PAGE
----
As a follow-up to my previous comments about the overhyped release of a popularity contest, aka Fabulis, I thought I’d document the poor responses I’ve received so far about deleting the account I created on there before I realised just how silly a site it was.
The first response from the site founder, Jason Goldberg, at least looked helpful. Not being able to find any information on their support forums (and seemingly having my query about it not show up in any searches an hour or two after it was made … funny that), I emailed Jason to ask him how I make myself, as you might say, “unfabulis”. I got this response:
Give us some patience please though. What we’re building is more than just a popularity contest. Give us some time to show you that.
I replied in email to Jason to explain what I thought they’d done wrong. I did reiterate my dislike for a hyped up popularity contest, but went on to describe what the core of the issue I had was: creating a semblance of severe privacy violations as the default (on top of the shallow popularity contest) was a significant breach of trust:
I think your team have actually also been remarkably short sighted in creating a significant privacy scare for a lot of users by having their profile appear to include all their private information from Facebook. The assurances that “it’s just because you have full access to your Facebook profile therefore you see everything” approach is at best poor security mitigation. I’d suggest that by default Fabulis should have been designed to show the _unprivileged_ view. As someone who works in enterprise IT data protection and security, I can honestly say that setting up the appearance of privacy violations and then doesn’t offer an easy “delete my account” option from within the service pretty much breaks a whole raft of mores in relation to appropriate online behaviour.
I didn’t expect a response to that of course – I understand as the head of a startup and currently voted #1 most fabulis fabbit (their term, not mine), Jason is probably busy.
Their lack of understanding of privacy is quite frankly somewhat appalling, as evidenced by the fact that when I emailed their settings email address I got an automated response, but no further update. A second email today has also received no response at all.
In frustration this morning I tweeted:
Hey what’s not @fabulis? Not being able to opt out once you realise what a sham a site is. #privacy #narcissism #joke
In response I got the following tweet back:
@prestondeguise you can change your settings here. http://bit.ly/b2Hgqb
However, checking their profile link just gave details for unsubscribing to email alerts – no profile removal at all. Most annoyingly, in order to actually even log back in again, I had to re-allow Fabulis to connect to my Facebook account. Poor form indeed that account management to a service you want to drop requires you to reconnect it to services you’re not happy about it connecting to – even more so given that it’s that connection that has created the breach of trust.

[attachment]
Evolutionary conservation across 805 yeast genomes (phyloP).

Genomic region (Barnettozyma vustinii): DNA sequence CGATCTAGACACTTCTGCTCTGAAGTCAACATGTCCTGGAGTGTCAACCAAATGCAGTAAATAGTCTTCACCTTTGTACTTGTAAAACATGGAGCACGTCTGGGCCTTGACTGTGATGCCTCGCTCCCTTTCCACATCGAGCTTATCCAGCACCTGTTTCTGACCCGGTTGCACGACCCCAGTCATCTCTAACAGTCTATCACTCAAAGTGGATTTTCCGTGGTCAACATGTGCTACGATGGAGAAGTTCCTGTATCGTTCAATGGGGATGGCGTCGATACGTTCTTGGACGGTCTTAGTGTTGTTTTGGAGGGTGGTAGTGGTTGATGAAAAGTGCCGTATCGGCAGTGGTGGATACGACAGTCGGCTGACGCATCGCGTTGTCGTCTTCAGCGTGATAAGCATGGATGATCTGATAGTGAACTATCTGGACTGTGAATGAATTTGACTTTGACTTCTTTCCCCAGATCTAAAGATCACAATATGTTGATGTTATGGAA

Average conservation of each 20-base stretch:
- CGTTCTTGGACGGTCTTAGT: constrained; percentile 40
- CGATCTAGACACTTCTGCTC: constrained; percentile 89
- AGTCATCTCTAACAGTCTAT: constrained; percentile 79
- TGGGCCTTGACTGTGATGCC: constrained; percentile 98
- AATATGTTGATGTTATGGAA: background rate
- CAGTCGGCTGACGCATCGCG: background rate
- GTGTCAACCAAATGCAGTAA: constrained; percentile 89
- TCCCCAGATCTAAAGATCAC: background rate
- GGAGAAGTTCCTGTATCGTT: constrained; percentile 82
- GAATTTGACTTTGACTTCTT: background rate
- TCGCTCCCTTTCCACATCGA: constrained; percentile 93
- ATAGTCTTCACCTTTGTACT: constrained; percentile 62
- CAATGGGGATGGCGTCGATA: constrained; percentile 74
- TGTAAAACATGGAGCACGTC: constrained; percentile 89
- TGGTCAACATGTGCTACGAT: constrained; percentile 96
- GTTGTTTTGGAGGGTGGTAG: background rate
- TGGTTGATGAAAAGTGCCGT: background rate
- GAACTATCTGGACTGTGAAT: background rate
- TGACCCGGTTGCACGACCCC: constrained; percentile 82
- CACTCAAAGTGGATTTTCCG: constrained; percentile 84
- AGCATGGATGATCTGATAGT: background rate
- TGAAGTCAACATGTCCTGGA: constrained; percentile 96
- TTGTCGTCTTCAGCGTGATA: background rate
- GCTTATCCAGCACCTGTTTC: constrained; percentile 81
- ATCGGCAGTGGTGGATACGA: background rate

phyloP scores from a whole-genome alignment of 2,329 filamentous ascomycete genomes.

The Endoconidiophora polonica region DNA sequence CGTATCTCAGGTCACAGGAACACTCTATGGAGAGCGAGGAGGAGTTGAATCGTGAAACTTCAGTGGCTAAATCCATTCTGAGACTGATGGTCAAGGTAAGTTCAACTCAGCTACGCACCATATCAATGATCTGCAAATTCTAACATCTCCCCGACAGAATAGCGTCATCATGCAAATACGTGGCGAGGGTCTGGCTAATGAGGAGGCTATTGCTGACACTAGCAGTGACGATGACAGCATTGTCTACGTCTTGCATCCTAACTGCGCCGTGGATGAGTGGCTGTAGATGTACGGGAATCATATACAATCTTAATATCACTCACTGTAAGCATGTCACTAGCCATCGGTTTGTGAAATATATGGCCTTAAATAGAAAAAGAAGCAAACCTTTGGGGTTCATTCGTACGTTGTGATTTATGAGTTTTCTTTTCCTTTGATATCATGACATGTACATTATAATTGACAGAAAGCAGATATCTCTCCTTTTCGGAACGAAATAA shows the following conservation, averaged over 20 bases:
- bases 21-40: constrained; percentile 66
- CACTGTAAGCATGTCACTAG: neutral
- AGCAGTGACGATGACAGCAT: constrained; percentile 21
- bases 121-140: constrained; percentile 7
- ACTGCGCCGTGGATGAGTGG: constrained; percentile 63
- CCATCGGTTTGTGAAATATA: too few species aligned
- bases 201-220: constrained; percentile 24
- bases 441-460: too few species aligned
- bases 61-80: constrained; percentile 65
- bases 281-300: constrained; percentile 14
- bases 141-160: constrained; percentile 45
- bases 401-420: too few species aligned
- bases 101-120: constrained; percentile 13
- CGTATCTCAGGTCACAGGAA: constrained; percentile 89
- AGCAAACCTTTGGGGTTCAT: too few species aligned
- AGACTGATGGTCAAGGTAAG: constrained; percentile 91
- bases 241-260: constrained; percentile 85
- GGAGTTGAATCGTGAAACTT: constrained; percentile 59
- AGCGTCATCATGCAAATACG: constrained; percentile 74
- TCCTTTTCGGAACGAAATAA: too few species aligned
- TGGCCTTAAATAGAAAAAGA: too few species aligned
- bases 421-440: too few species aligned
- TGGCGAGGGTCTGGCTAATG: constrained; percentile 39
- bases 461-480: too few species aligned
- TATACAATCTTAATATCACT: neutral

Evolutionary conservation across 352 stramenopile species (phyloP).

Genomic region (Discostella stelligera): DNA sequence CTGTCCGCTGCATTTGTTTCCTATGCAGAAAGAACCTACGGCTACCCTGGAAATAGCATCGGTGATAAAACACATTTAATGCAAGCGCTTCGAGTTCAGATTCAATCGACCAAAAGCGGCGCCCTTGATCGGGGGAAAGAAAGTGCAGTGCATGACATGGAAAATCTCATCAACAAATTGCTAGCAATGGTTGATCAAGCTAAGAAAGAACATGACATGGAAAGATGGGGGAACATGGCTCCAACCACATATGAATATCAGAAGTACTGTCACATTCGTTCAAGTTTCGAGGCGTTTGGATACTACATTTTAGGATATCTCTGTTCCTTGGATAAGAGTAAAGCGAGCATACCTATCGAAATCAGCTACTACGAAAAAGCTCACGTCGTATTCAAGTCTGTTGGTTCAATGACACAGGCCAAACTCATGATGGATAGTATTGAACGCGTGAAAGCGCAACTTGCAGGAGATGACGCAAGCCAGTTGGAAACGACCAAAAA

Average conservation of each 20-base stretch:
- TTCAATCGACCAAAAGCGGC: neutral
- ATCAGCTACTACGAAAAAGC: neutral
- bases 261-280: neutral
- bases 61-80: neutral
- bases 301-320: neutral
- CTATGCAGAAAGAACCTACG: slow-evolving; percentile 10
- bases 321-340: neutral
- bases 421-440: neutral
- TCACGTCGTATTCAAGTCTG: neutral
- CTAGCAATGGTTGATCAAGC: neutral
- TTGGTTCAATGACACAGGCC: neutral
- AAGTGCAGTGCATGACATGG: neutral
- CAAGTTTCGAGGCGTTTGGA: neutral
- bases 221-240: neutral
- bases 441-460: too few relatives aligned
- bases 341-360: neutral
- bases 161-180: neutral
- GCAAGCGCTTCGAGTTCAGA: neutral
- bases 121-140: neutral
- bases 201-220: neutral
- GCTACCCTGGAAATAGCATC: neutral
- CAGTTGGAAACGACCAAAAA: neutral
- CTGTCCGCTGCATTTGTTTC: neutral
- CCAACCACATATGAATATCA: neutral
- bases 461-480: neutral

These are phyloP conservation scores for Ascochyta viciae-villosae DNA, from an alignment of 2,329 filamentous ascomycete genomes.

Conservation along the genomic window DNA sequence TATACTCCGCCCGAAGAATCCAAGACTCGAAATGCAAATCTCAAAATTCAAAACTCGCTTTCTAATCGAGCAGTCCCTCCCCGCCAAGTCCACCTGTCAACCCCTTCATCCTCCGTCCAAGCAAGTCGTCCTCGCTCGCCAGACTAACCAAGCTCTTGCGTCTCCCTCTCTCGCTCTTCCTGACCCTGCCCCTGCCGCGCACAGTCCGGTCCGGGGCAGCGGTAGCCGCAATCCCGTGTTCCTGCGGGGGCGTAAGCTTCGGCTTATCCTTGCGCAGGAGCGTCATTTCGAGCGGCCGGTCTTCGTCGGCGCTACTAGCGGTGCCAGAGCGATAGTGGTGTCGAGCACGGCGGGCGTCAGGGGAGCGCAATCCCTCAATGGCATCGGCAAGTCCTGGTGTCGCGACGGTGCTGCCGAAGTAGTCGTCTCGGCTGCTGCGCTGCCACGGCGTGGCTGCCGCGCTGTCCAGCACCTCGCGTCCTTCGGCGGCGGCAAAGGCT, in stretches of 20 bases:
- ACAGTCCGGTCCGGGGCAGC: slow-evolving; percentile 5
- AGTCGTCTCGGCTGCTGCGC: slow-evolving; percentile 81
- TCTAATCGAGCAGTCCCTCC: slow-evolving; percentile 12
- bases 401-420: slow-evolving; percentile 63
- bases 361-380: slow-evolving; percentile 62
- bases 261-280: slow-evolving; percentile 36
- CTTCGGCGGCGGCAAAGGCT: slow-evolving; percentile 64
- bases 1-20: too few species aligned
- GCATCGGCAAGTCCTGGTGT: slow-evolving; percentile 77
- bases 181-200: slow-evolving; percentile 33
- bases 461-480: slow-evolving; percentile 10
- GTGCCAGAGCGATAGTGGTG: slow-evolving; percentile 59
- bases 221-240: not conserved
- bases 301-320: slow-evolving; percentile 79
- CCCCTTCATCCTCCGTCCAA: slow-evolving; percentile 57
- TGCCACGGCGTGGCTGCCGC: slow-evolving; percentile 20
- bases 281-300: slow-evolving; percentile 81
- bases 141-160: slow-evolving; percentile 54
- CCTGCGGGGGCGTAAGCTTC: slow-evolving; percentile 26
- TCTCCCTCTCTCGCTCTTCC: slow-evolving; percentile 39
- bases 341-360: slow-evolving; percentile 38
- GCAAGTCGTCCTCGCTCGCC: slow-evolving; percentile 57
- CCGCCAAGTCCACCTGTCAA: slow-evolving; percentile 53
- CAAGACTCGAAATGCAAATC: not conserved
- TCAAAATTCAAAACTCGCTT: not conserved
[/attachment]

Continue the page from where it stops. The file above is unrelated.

So, since I was actually getting responses in this forum I tweeted back:
. @fabulis Your settings page has no option for account removal. I’m not after a reduction in emails, I’m after account _removal_.
I hoped this might trigger an “OK, we’ve removed your account” style response (if nothing else so they’d shut me up). However, a lame response of:
@prestondeguise you can remove yourself from the list of fabulis gay men today, close your account option will come next.
I have to admit, with a little disgust I fired back:
. @fabulis Seems to me that starting a service without including a “close your account” option out the door was poor judgement.
Since then, no response.
What’s wrong with this? First, it’s grossly inappropriate to start with, by setting up a service where you create the impression of a privacy breach, regardless of whether there is a breach or not. For reasons two through to 100, see the “First” reason. I can’t stress this further.
Perhaps the folks at Fabulis might choose to go read Danah Boyd’s fantastic opening speech at SXSW regarding “Privacy and Publicity”, then they might understand why I think they’ve utterly failed at a core component of generating user trust. In fact, if you think I’m over-reacting, then I’d suggest that you, too, should perhaps consider reading the lecture.
Update – I got this clearly annoyed tweet back from @fabulis this afternoon:
@prestondeguise gimme a break. we’ve had 3 users ask for what u r asking 4 in 1st 48 hours and we’ll enable it within 72 hours of launch.
Hmmm, so I’m the person who’s annoyed about creating an apparent breach of trust on my account, my data and privacy – and I’m meant to cut them some slack? That doesn’t wash with me. So my response is as follows:
. @fabulis It’s a fundamental part of offering a service. If you’d given timeframe from the start it wouldn’t have been such a #fail.
But it goes more than this. Yes, if they’d have responded saying “OK, we’ll have your account removed within 72 hours”, I might have cut them the slack they’re asking for. But instead I didn’t get any timings, just a “close your account will come next” … how am I meant to interpret next without any clarification? Plenty of online services in a variety of fields talk about what they’re doing next, and that can mean anything from within the next week to the next 2 years. Next is not precise.
Again, the fundamental failure here is setting up a system that creates an apparent breach of trust and privacy, but not from the outset having an option to have users completely delete their accounts.